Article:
How to Make Slime at Your Kitchen Table With Four Simple Ingredients

Not long ago, my 6-year-old son (The Precocious One, as I call him here) came home from school with a suspicious-looking brochure. I knew this glossy foldout meant trouble the moment he brought it from his backpack, and I needed only one quick glance to see that I was right. His school was having a fundraiser, and this brochure outlined the available prizes for motivated students. Or, should I say, motivated parents.

He had his eye on something the brochure called Fancy Flubber, which you probably know by its generic name: slime. To get a pack of this slime, my son would have to sell approximately 27,962 bags of caramel popcorn. This would entitle him to a product I could buy from Target for less than the cost of Starbucks. I told him gently that I would be glad to do just that, but I felt bad when I saw the light go out of his eyes. He wanted to EARN the Fancy Flubber through his hard work.

Sorry, I did it again. I meant to say, he wanted to earn the Fancy Flubber by sending his father to the office with the popcorn bags and by having me sell the rest to my friends around the neighborhood. The emerging joy of the Protestant work ethic, this was not.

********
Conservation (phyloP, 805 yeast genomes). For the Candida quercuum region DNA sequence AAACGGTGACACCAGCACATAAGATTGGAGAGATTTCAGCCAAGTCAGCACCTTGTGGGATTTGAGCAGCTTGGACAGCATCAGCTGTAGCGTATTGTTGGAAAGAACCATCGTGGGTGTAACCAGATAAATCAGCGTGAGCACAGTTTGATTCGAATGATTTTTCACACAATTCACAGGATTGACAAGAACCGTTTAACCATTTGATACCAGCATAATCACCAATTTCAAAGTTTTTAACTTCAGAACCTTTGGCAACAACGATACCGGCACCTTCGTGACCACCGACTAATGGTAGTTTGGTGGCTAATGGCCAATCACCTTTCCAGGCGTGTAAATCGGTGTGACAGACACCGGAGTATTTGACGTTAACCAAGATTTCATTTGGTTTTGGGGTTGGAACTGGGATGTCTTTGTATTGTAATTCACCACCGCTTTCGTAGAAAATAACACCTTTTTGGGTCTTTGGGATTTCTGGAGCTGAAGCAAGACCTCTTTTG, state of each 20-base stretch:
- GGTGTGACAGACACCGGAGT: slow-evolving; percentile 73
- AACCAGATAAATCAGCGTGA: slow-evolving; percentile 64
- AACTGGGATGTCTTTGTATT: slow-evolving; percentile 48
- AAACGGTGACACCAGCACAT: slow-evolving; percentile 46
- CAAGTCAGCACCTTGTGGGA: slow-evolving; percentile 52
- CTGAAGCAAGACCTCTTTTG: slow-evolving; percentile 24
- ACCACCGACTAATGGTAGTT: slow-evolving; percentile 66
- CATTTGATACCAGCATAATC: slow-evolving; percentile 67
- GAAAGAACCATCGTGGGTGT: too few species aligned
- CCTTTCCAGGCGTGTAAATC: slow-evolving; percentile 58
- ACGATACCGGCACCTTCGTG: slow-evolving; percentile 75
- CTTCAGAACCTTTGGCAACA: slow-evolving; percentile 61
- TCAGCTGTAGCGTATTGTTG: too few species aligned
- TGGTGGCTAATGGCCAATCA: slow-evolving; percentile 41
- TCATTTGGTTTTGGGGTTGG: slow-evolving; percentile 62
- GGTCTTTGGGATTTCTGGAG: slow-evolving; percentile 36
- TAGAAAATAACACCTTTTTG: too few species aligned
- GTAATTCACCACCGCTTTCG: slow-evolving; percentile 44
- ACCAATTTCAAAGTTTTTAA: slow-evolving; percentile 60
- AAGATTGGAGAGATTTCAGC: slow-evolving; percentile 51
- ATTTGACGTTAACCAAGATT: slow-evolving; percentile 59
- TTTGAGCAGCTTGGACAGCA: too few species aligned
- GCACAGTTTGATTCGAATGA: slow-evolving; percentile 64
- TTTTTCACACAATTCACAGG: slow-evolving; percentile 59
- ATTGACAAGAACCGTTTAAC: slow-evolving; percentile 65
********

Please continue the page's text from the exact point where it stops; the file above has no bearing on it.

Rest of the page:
I haven’t quite decided whether or not I’m going to indulge this exploitation, but it did inspire me to write a blog about a very simple and fun craft: Making slime at home! Feel free to enjoy some caramel popcorn as you read.

Here’s what you’ll need:

– An 8oz bottle of white school glue (do I really need to specify Elmer’s?)

– 2 tablespoons of contact lens saline solution

– 1 tablespoon of baking soda

– Food coloring

You can technically make this recipe without the food coloring, but c’mon – kids don’t want to play with boring white slime! To make this mess, pour your food coloring and glue into a bowl. Use your judgment on how much coloring to use; if the mixture looks the way you want it, that’s when it’s time to stop adding drops. Stir these together and then mix in your baking soda and your saline solution. More saline solution results in a thicker mixture while less gives it a more slimy, runny feel. Once it’s all mixed together, you and your kid can knead the dough until it all comes together in a perfect consistency of dryish goop. I’m not sure what the technical term for “dryish goop” is, but you’ll know it when you feel it.

This is a fun craft for kids and parents to enjoy together, but I should offer this word of caution: Do NOT let your kid play with this stuff anywhere near the carpet, or you’ll have a task ahead of you that will make you wish you were at work, selling bags of caramel popcorn to your reluctant friends – the likely fate of my longsuffering husband.

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